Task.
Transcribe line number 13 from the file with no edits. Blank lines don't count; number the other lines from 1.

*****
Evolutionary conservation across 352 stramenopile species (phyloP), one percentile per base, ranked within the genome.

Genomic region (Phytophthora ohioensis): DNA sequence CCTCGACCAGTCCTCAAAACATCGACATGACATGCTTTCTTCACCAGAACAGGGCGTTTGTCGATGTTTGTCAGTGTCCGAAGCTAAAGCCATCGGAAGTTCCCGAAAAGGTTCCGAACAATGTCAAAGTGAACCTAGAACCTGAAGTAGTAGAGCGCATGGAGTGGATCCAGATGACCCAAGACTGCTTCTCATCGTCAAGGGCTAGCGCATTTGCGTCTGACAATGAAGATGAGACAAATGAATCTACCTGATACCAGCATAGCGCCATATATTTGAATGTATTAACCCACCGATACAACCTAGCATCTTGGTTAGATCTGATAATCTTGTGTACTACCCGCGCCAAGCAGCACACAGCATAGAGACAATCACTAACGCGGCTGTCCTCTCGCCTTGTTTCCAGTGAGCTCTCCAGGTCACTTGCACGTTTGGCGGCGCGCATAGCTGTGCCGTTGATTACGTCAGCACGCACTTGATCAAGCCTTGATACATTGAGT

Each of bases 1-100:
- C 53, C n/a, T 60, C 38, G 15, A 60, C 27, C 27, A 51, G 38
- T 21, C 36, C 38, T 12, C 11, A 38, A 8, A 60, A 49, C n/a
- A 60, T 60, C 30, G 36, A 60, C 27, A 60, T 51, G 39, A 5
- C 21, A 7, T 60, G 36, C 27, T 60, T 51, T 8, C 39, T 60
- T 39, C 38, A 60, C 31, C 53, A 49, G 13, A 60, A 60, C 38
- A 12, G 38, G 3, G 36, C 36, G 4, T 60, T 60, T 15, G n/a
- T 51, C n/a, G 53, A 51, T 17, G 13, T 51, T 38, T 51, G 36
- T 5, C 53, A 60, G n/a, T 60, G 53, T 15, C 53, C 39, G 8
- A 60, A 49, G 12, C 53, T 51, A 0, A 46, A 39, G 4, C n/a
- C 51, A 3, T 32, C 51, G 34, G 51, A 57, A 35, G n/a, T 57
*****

- C 51, A 3, T 32, C 51, G 34, G 51, A 57, A 35, G n/a, T 57